Webern - Langsamer Satz for String Quartet
Anton Webern’s Langsamer Satz was conceived as the composer hiked with Wilhelmine Mörtl, the woman who would later become his wife. Webern gushed about his experience in his diaries: “Our love rose to infinite heights and filled the Universe. Two souls were enraptured." The self-described love music he composed reflects this passionate inspiration, rising to wild heights at some times, and pulling back to quiet intimate moments at others. Translated literally as “slow movement,” Langsamer Satz is aptly titled. The music moves at a leisurely pace, and at about ten minutes in length, this early piece is one of Webern’s longest works. In contrast, his mature style is extremely economical in terms of musical ideas. Webern would become identified with short, tightly composed serial works, even when writing for large groups such as the symphony orchestra. But this brilliant student of Schoenberg wrote primarily tonal music in the early portion of his career. Langsamer Satz was composed just after Webern began his studies with Schoenberg, but before he fully embraced serialism. The exaggerated swells and chromatic harmony are typical of Romantic music around the turn of the century, reflecting the influence of composers such as Mahler and Wagner, and even evoking such early works of Schoenberg as Verklärte Nacht.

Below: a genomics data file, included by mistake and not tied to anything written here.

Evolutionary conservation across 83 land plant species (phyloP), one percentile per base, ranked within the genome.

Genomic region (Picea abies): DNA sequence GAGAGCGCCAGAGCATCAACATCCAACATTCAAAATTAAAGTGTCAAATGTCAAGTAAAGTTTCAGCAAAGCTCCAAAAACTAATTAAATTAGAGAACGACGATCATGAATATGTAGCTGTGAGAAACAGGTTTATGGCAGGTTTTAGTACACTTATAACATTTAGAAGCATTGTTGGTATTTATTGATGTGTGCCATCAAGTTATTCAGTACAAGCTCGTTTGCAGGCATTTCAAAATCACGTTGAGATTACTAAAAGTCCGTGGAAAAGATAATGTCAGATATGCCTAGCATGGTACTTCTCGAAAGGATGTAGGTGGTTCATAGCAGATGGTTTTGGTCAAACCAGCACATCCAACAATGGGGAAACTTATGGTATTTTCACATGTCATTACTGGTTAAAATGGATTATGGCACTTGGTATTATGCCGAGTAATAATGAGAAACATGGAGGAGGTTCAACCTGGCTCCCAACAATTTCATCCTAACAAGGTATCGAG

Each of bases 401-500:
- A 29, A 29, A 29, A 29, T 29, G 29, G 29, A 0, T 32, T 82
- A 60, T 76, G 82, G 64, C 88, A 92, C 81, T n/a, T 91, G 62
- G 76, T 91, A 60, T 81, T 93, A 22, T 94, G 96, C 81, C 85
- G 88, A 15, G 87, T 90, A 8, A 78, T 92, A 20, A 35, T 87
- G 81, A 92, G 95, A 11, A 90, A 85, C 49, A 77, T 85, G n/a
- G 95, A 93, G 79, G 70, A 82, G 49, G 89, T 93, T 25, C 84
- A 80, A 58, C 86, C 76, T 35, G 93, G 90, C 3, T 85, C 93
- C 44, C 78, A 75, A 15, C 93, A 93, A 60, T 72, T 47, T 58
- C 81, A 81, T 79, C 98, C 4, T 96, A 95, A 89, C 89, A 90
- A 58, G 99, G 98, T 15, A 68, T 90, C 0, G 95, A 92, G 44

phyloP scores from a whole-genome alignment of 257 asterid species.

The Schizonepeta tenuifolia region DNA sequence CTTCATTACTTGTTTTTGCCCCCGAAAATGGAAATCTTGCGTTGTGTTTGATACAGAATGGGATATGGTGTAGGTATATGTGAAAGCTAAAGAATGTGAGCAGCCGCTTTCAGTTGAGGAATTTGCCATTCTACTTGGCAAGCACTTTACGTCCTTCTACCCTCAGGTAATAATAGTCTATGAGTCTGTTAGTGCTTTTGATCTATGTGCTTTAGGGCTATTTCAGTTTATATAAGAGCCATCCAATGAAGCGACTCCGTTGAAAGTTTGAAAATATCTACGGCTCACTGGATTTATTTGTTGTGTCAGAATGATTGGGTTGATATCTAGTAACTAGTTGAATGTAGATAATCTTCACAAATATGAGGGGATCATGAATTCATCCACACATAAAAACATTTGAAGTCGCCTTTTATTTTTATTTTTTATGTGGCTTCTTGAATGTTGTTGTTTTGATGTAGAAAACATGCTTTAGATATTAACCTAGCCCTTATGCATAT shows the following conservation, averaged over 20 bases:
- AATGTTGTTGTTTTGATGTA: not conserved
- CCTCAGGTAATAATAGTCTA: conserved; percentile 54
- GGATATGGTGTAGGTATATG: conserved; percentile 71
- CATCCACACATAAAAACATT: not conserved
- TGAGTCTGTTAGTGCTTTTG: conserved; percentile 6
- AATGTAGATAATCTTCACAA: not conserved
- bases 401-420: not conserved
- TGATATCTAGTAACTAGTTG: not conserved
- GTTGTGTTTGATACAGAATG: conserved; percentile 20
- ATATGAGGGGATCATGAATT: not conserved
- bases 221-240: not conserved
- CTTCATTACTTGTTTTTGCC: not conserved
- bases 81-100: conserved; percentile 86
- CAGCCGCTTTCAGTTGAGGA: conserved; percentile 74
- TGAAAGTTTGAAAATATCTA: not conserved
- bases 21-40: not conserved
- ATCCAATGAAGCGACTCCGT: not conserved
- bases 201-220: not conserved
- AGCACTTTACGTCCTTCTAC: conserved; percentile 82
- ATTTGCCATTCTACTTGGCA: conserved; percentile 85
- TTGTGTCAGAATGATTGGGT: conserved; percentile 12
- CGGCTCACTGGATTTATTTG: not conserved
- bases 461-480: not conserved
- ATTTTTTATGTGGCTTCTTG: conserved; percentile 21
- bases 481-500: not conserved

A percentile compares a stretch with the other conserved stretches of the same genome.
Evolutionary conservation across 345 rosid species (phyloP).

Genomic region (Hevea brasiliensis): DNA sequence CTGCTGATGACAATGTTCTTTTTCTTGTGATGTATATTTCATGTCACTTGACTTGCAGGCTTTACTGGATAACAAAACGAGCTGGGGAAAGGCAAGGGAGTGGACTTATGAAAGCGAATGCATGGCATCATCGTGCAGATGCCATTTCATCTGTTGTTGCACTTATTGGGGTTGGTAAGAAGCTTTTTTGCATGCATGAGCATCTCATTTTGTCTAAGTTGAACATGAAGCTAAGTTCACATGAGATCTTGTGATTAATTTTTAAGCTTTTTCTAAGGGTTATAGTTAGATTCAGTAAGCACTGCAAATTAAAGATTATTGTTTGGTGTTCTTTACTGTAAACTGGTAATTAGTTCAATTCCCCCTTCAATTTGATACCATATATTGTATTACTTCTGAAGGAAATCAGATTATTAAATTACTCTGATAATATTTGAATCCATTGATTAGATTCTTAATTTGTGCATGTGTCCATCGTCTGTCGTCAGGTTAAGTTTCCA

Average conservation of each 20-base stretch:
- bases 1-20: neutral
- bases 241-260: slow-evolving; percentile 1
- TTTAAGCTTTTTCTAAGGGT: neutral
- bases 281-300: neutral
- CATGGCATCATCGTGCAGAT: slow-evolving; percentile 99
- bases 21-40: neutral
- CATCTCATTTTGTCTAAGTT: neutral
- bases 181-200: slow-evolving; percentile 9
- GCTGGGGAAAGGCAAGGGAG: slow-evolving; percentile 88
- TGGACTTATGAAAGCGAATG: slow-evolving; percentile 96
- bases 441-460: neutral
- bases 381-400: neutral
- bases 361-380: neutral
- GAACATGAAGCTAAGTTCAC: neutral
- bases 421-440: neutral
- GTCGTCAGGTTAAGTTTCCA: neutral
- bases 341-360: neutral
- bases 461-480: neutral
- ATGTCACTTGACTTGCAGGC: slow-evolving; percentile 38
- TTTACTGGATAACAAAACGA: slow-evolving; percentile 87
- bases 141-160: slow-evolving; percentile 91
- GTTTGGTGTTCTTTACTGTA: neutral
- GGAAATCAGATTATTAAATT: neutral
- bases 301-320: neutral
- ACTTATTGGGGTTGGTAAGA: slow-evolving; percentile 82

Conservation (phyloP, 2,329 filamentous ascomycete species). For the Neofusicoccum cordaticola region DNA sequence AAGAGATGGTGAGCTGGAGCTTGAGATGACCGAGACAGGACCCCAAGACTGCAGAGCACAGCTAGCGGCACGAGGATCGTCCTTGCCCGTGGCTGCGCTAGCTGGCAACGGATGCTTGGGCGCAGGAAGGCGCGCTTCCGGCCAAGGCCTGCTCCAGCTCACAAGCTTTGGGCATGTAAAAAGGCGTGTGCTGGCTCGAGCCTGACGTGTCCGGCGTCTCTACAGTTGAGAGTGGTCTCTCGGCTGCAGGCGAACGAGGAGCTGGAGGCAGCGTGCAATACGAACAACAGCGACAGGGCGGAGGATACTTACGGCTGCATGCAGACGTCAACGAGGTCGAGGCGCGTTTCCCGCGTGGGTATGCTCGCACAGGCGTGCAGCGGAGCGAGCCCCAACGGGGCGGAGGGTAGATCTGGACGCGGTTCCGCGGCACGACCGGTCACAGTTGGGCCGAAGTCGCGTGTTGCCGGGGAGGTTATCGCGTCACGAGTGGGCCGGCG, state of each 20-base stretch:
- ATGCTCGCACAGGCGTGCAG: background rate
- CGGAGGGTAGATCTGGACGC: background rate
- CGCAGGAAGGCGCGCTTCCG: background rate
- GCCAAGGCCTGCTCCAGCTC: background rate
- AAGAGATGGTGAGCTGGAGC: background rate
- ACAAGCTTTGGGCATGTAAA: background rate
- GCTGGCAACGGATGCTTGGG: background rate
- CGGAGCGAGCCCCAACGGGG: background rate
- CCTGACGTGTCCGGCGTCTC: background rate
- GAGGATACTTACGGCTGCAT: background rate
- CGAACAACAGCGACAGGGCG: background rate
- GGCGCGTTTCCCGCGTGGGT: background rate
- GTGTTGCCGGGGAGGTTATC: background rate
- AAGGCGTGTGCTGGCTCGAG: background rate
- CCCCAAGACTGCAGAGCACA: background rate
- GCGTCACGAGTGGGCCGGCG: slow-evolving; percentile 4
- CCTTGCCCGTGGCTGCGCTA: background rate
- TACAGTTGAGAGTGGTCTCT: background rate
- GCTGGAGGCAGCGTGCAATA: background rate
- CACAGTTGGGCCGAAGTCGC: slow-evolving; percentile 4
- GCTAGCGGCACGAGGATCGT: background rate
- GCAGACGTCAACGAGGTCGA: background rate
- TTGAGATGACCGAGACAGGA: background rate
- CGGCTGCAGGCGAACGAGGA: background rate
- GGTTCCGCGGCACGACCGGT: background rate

Composers Anton (Friedrich Wilhelm Von) Webern
Works Langsamer Satz
Instruments Cello, Viola, and Violin
Recorded Date 08-05-2015